Though high hopes are shaping up of a grand alliance.
Lisar village, on the border of Shamli and Muzaffarnagar, earned notoriety as the epicentre of the 2013 riots that engulfed western Uttar Pradesh’s sugarcane belt. A rural community, torn asunder by the violence, has still not recovered. There remains just one Muslim family, the rest having left in the 2013 exodus.
The electoral choices of the village underwent a shift in the recent Kairana bypoll, with Jats voting for the Rashtriya Lok Dal in large numbers. There are complaints galore vis-a-vis the BJP, which emerged as their party of choice in 2013.
Sugar mills, Jat farmers say, have paid their dues only till December 2017. “We have to be paid outstanding dues till April and even May. The BJP promised that it would get our dues cleared within two weeks but little happened,” says Veer Singh, brooding over the hukkah. He adds that many youth still have riot cases pending against them, and the BJP has done little to help.
The complaints multiply as more people join the discussion — one topic being that Rashtriya Lok Dal leader Ajit Singh was made to vacate his bungalow in Delhi.
Jats here have high hopes from the grand alliance shaping up, but agree that the BJP would win without it.
Talk about the riot and the Jats are either in denial or exude a martial pride. The responses vary from claims that Muslims set their own houses afire for compensation to the assertion that Jats cannot be defeated in combat. “Jats can fight them on their own strength any day. They don’t need the BJP for that,” says an ageing Veer Singh at his large house.
However, the Jat-dominated Titoly village, at a distance from the epicentre, is mixed in its political choices. “The Jats have just taught a lesson to the BJP. A package has already been announced. But many will vote again for the BJP in 2019,” says Satender, a Jat farmer.
His son, who just trained in Delhi to write the Civil Services exam, says: “The Hindu-Muslim polarisation is here to stay. It deepened in 2013, with the SP government provoking the Jats by backing Muslims.”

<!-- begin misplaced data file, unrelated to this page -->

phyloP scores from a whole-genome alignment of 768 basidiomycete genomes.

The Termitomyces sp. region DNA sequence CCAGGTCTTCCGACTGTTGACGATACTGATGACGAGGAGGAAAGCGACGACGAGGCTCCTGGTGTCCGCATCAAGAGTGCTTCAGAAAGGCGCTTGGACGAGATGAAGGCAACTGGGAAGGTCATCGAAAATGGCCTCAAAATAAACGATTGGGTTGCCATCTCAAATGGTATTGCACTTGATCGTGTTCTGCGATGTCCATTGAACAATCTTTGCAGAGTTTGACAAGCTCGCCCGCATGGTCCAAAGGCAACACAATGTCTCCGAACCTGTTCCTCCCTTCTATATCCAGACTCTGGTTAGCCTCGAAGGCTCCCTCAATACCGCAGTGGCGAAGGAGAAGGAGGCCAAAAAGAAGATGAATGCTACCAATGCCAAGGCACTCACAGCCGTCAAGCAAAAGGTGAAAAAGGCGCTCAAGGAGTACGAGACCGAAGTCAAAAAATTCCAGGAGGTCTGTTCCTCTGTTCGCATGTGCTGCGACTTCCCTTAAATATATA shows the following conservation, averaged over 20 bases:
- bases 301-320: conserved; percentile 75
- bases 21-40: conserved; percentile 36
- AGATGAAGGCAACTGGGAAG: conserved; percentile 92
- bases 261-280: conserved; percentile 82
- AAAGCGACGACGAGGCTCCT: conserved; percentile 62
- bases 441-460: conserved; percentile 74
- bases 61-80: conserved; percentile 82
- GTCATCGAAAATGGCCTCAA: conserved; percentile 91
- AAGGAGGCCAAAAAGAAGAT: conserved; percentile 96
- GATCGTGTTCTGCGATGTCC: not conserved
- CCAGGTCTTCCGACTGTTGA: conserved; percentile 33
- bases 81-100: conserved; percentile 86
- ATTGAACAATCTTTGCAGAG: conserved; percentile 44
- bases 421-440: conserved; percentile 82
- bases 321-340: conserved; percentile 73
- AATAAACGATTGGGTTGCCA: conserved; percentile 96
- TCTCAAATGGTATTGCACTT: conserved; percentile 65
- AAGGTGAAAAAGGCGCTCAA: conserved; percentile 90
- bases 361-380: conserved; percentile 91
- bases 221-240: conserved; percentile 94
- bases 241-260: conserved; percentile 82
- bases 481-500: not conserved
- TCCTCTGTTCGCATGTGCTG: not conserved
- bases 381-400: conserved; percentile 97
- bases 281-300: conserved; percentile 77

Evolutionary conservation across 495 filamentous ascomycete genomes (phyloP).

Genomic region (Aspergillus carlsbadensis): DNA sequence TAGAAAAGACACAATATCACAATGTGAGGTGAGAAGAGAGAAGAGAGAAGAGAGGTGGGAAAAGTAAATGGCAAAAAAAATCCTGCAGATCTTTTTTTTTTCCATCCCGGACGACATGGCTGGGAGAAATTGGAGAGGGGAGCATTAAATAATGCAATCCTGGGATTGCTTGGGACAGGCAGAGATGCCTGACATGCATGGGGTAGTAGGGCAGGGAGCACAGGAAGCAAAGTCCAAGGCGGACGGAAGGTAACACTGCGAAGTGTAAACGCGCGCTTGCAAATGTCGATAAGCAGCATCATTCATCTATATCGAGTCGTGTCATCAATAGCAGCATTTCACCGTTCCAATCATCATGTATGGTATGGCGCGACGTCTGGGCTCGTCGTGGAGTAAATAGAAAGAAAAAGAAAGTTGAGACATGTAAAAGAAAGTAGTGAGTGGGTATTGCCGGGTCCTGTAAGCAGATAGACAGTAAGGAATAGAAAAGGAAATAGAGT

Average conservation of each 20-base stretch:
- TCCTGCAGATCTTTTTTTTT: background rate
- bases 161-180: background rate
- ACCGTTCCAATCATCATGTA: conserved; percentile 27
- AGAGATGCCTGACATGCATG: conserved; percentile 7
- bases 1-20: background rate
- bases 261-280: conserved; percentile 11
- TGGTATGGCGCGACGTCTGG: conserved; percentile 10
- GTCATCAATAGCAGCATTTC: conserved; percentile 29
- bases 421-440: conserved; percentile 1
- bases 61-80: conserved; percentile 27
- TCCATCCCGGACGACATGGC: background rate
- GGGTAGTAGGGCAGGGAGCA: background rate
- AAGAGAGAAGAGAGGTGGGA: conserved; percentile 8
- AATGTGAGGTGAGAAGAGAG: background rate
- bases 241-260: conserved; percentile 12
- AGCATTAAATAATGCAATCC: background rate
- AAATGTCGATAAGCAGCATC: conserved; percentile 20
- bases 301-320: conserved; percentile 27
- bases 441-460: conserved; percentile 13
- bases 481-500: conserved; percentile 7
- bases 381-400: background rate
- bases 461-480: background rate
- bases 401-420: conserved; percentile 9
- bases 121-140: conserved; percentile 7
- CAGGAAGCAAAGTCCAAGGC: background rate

Virender Singh, an old Jat farmer, says it is too early to predict what will happen in 2019. “If the alliance stays, the BJP may lose by a narrow margin, but if even one party walks out of the grand alliance, the BJP will surely win here.”
Apart from the upper castes — Brahmins, Thakurs and Baniyas — who are strongly with the BJP here, the party has made deep inroads among the most backward castes. The Kashyap settlement on the outskirts of Lisar shows that this most backward caste is strongly aligned with the BJP.
“There has been no Prime Minister like Narendra Modi. If he returns in 2019, we will have Ram Rajya,” says an old, frail man who belongs to the caste. Asked if his life has changed for the better under the BJP, he says, “We are poor labourers and our condition can never change, but Modi is making the country proud all over the world.”
What does Ram Rajya mean for him? “Law and order is much better under the BJP and goons have been reined in. Is this not Ram Rajya,” asks the man who refuses to reveal his name.
The group of Kashyap caste members — with lands ranging from a measly one to three bighas, even as five bighas form an acre here — assert that they are “proud Hindus” and will vote for the BJP again.
“Mandalisation whetted the appetite of smaller, backward castes for representation, but the SP and the BSP were more identified with the Yadavs and Jatavs. The RSS and the BJP have reached out to many smaller OBCs and this has worked for them,” Allahabad-based academic Badri Narayan told The Media over phone. With the BJP not fielding Muslims, it also has more seats to offer to the most backward sections without reducing the share of the upper castes.
However, the BJP faces brewing Dalit discontent in the region. Ashok, a small shopkeeper in Lisar’s Harijan settlement — the caste engaged in leather work in U.P. calls itself Harijan in rural areas — says the Saharanpur incident and the jailing of Bhim Army chief Chandrashekhar Azad rankle the Harijans.
Asked why he thought the Bhim Army was targeted, he lowers his voice and says: “They fought the Thakurs. Chief Minister Yogi Adityanath is also a Thakur. Caste decides these things here.”
A grand alliance can possibly make Muslims, Dalits and a chunk of Jats vote together in 2019. But the BJP — powered by community polarisation, upper caste goodwill and strong support from smaller OBCs — is still no pushover here.